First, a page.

- I still didn’t know why talc was used in the first place; is it only used to evenly distribute the IBA in its powder form? Did it have any preservative effects? Is it acidic/basic/does the pH matter here?
It was at this point that I decided I was thoroughly confuzzled.
I did what every desperate DIYer does; I hopped onto YouTube. I found a few videos, one of which used cornstarch in place of talc, but I wasn’t sold yet. They didn’t really explain how they chose it, only that they had. I later read that Hortus, a brand that sells several forms of IBA, does mention that you can create a gel with cornstarch and water along with their water soluble IBA. IBA is a very stable chemical in powder form, and although heavily debated, has been said to last for ten years or more (Hodgson). It seems like the easiest way to prepare this would be to buy powdered IBA and heavily dilute to no more than 1% IBA to 99% cornstarch. Then you could tap some powder out and dip the ends of your slightly moistened cutting into it. I had a very hard time finding how IBA was synthesized, and without proper information and safety guidelines, I don’t feel comfortable extracting or synthesizing IBA in my kitchen, at least not at this point. So that automatically puts a damper on my plans to just extract a natural IBA and make this powder from scratch.
If I bought IBA in a powdered form, I could dissolve it in ethanol and dilute that solution further in water to use as a rooting hormone for my cuttings. If I chose a water soluble option, I might not even need the ethanol. According to Garden Fundamentals, once you prepare a diluted liquid concentrate, you’ll need to use it immediately. You can’t save dilutions in the fridge or pantry like you can powder. Without any preservatives besides the ethanol, I’m unsure that the IBA, after mixed into its first solution of ethanol, would retain its function over time. It seems that most premade liquid concentrates last anywhere from 1-4 years when stored in a dark, cool area, but I couldn’t really determine why or how. I’m guessing that the stability of IBA paired with a dark, cool location keeps it effective for years, but I’m not a chemist.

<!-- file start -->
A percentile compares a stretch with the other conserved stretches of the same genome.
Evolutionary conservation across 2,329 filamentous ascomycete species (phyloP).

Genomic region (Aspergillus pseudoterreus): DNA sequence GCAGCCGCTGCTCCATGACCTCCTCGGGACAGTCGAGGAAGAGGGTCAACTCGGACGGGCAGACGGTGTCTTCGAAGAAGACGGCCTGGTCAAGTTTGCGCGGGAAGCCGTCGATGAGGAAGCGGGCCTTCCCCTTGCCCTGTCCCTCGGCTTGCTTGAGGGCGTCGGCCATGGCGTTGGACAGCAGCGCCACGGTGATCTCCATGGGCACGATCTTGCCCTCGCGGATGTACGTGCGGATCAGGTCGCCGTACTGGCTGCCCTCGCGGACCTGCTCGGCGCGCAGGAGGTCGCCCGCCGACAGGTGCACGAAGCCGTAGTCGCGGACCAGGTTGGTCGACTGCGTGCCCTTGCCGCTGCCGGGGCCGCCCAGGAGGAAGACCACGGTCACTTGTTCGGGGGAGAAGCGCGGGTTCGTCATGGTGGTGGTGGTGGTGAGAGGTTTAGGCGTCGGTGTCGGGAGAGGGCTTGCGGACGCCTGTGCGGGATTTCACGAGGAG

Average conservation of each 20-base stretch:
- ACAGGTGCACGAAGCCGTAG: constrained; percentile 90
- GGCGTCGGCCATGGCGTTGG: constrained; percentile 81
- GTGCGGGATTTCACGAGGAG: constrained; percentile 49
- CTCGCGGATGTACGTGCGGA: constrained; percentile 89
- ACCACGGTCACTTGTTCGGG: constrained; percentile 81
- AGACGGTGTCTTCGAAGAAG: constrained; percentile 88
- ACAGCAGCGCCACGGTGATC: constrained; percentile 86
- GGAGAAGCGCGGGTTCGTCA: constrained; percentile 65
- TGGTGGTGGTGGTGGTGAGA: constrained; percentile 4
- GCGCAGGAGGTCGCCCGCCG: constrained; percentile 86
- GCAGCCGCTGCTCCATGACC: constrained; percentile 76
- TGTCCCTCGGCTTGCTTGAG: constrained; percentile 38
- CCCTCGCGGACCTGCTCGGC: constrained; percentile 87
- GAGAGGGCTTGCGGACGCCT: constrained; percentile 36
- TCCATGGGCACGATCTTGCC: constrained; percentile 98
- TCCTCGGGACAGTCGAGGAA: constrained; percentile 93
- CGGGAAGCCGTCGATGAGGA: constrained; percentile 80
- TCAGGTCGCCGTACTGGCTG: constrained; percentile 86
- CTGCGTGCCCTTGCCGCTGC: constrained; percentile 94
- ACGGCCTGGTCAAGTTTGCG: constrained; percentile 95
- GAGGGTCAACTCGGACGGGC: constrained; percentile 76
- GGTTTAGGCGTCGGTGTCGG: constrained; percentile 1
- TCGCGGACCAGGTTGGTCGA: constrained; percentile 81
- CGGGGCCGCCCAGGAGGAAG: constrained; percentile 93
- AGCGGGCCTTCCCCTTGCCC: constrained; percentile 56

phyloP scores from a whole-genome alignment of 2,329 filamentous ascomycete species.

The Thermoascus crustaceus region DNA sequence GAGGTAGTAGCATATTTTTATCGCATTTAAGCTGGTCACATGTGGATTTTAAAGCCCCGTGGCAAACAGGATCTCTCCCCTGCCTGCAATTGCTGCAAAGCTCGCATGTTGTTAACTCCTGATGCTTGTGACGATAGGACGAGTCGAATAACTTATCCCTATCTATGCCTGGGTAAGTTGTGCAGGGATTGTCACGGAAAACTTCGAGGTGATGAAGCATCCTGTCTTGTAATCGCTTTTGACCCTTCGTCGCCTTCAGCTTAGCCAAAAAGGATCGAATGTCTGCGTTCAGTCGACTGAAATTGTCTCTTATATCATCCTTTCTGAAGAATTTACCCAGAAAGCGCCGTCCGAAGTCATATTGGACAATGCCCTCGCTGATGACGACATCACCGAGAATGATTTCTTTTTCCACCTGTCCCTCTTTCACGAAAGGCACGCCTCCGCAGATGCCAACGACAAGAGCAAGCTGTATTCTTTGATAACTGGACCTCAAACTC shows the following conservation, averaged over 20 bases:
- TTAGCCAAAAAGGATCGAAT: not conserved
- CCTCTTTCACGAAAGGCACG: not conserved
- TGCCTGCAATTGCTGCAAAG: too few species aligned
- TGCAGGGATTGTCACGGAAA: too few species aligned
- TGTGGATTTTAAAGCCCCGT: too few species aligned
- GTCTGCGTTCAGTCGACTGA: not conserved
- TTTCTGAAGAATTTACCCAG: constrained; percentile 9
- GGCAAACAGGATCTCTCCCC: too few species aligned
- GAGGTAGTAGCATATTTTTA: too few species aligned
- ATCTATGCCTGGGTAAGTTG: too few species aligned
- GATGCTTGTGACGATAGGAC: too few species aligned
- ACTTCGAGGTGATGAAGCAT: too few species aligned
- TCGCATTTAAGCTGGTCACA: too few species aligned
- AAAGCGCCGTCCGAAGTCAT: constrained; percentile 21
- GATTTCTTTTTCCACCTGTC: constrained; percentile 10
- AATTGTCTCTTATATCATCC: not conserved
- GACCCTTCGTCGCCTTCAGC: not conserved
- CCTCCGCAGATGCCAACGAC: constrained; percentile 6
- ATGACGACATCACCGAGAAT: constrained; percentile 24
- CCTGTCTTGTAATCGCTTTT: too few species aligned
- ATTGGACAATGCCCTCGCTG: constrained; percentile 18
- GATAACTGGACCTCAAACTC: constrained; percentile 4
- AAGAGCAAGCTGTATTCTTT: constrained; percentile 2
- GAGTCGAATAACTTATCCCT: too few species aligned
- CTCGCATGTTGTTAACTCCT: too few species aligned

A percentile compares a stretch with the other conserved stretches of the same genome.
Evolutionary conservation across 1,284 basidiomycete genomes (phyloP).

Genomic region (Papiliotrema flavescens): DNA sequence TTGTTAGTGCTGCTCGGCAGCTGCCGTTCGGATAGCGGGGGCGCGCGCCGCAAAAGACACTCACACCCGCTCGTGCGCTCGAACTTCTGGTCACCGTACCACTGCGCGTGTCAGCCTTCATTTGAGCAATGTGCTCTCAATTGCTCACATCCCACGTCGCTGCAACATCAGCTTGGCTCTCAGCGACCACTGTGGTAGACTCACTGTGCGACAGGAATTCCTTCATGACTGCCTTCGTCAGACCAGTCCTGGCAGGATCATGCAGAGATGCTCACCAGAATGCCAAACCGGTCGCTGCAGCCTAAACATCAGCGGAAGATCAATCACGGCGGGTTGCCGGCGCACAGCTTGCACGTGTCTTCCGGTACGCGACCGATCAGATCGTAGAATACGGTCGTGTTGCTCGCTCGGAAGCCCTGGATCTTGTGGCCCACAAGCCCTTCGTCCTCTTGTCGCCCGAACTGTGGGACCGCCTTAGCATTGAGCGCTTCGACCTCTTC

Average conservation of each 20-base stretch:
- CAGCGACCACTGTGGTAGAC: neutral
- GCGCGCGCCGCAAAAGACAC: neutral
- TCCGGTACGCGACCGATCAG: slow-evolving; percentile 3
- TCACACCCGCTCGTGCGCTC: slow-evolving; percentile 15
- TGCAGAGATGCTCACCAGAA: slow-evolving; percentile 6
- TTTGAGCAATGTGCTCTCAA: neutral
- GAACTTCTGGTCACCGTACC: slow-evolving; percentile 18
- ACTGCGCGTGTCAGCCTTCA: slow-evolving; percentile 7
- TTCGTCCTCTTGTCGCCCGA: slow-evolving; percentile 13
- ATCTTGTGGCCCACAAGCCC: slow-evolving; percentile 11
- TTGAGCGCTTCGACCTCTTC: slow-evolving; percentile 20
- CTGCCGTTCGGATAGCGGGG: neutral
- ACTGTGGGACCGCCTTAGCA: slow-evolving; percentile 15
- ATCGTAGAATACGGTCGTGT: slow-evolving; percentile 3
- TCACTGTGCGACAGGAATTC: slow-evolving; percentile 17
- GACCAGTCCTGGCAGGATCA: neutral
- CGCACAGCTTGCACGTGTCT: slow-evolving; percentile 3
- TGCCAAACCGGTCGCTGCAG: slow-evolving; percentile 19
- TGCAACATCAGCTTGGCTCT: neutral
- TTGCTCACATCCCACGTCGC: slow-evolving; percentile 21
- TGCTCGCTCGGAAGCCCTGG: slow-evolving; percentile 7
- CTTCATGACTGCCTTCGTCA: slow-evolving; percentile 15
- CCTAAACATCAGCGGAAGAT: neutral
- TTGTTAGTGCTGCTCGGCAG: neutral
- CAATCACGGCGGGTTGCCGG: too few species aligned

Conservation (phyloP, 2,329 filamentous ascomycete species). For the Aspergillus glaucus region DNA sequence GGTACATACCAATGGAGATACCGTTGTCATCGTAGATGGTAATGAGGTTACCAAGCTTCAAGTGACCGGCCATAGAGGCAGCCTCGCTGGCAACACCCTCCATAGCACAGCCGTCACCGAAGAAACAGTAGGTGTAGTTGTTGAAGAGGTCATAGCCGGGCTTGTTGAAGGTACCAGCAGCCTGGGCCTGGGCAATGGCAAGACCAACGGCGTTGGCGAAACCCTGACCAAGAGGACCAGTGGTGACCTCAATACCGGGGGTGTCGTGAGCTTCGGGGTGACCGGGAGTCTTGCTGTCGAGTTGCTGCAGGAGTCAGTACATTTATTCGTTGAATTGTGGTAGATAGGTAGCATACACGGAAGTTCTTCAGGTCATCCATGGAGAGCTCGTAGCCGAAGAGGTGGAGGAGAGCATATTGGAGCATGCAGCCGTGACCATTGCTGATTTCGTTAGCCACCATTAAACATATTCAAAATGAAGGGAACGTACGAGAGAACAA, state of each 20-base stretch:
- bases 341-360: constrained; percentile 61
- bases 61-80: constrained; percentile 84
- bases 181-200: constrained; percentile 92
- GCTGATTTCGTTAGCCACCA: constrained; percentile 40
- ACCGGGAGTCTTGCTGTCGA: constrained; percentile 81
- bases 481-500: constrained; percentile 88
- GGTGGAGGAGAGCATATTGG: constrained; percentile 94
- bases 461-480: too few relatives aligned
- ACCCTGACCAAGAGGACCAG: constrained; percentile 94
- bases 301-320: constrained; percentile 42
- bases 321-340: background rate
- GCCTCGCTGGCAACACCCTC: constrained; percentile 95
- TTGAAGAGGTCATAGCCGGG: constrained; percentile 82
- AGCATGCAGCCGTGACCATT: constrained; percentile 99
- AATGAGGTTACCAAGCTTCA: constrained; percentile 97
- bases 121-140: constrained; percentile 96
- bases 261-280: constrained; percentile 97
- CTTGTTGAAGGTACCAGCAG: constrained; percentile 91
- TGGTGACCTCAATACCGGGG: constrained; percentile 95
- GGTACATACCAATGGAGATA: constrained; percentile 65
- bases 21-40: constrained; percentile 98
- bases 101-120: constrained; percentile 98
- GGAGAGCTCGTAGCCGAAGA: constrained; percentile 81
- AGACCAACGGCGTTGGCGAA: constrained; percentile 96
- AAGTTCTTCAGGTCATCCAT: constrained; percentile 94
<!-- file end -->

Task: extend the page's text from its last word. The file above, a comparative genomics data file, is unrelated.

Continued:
So, other than buying IBA and diluting it yourself, there’s not really a way to DIY an auxin powder. I can safely say I did my due diligence in seeking out a way to create one all by myself, but I think I’m invested at this point. I wonder if anyone has placed a ton of willow cuttings in alcohol or ethanol? I couldn’t find anything on it specifically, but several of the solutions contain alcohol which is diluted or the cuttings are quickly dipped into it (alcohol isn’t good for plants, but 5 seconds seems to be okay for the IBA solutions). This topic is definitely something I’m interested in, and while I’m sad my willow water won’t do much good, I’m glad to be learning more.
Before I sign off, I want to mention that IBA is not the only auxin that promotes root growth. I saw NAA mentioned quite a few times, so maybe I’ll have better luck researching that one! And if not, well, I’ll learn some more! I’ve already got some new ideas for better stabilizing the environment of my cuttings, and that’s invaluable knowledge!
How do you ensure your cuttings thrive? Do you have any tips or experience with hard to root plants? Have you successfully cultivated any without the use of a rooting hormone? Let me know in the comments! Don’t forget to share and like this post so more people can see it! I’ll see you in the one. Bye!
Places to Buy IBA and Rooting Hormone
Croutch, J. (2020, September 26). Rooting Hormone vs. Homemade DIY Alternatives. YouTube. https://www.youtube.com/watch?v=R9aPvJIHsYk&ab_channel=FraserValleyRoseFarmFraserValleyRoseFarmVerified.
Croutch, J. (2020). Is Rooting Hormone Safe? YouTube. YouTube. https://www.youtube.com/watch?v=rFFYKanfudw.
Pavlis, R. (2019, November 24). Willow Water Rooting Hormone – Does It Work? Garden Myths. https://www.gardenmyths.com/willow-water-rooting-hormone/.
Schmidt, L. (1993, May). ROOT SETTING HORMONES. VEGETATIVE PROPAGATION. http://www.fao.org/3/ad224e/AD224E10.htm.
Hodgson, L. (2019, January 10). How Long do Rooting Hormones Last? Laidback Gardener. https://laidbackgardener.blog/2018/12/21/how-long-do-rooting-hormones-last/.
Hortus USA. (n.d.). Hortus USA: IBA methods. http://www.rooting-hormones.com/IBAmethd.htm.
Sigma Aldrich. (n.d.). Growth Regulators – Plant Tissue Culture Protocol. https://www.sigmaaldrich.com/US/en/technical-documents/technical-article/cell-culture-and-cell-culture-analysis/plant-tissue-culture/growth-regulators.